By Brendan Pierson
(Reuters) -Texas Attorney General Ken Paxton accused (NYSE:) and its supplier Tris Pharma of providing children's ADHD medicine that it knew might be ineffective to the state's Medicaid insurance program for low-income people, in a lawsuit unsealed on Monday.
The lawsuit, filed in Harrison County, Texas District Court, alleges that Pfizer and Tris manipulated quality-control testing for the drug Quillivant XR in order to obtain passing results from tests it was required to perform under federal law between 2012 and 2018. Properly done tests frequently showed that the drug failed to dissolve as it was supposed to, a sign that it would not be released in the body as expected, the lawsuit said.
The lawsuit also alleged that Pfizer, despite knowing of the quality-control issues, persuaded Texas' Medicaid program to add Quillivant to its list of preferred drugs.
Paxton alleged that many Texas families complained that Quillivant failed to work.
"I am horrified by the dishonesty we uncovered in this investigation," Paxton, a Republican, said in a statement. The lawsuit accuses the companies of defrauding the state's Medicaid program, and seeks unspecified money damages from the companies.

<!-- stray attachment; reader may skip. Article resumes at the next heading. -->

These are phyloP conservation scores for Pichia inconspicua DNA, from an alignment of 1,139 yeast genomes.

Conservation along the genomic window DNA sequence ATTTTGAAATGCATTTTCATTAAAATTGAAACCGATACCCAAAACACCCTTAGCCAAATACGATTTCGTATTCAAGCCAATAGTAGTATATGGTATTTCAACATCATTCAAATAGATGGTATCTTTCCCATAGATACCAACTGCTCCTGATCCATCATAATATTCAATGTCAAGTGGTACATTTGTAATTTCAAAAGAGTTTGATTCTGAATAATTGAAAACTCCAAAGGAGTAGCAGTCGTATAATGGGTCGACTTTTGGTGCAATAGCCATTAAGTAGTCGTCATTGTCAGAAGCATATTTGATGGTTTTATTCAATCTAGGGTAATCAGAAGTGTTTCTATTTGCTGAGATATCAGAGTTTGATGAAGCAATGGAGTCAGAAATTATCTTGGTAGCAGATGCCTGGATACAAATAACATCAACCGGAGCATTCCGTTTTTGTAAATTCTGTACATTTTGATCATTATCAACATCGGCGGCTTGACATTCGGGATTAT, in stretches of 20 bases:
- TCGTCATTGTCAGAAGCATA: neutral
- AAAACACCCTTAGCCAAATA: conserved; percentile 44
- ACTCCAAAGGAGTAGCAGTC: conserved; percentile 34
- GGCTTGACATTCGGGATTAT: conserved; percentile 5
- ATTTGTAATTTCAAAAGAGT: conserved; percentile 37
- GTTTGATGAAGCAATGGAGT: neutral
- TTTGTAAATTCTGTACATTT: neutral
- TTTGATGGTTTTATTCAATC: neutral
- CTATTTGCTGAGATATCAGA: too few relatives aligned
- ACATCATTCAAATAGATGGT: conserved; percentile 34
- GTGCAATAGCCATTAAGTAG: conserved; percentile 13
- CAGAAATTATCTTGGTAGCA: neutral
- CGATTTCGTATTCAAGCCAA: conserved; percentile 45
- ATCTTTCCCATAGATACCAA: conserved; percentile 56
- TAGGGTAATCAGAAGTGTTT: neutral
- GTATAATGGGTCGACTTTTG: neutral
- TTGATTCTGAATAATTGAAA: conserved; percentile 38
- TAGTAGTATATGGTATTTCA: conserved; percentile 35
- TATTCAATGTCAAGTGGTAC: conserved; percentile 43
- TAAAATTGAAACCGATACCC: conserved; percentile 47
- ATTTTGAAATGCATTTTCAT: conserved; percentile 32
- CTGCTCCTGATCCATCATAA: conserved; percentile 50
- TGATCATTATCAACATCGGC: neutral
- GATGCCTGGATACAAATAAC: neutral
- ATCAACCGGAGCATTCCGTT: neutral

Pfizer said in a statement that it had examined the allegations in the complaint on "multiple occasions" and "did not find any impact on the safety of the product." It said it believed the case had no merit and would move to dismiss it.
A spokesperson for Tris said in an email: "We categorically deny and intend to rigorously defend these allegations in the court of law."
Tris manufactured Quillivant for Pfizer until 2018, when it acquired the product from Pfizer.
The lawsuit stems from a whistleblower complaint by Tarik Ahmed, who worked as Tris' head of technology from 2013 to 2017.
Quillivant was developed by Nextwave Pharmaceuticals, a company acquired by Pfizer in 2012.
Like other drugs for attention deficit/hyperactivity disorder, it has been plagued by shortages, and never achieved a large national market share. Tris acquired the product in 2018.
The U.S. Food and Drug Administration in 2017 warned Tris of manufacturing lapses.
In its 2022 annual report, Pfizer said it had received a subpoena from federal prosecutors in the Manhattan-based Southern District of New York related to its relationship with Tris and the production of Quillivant in 2018, but had not heard anything further after responding.
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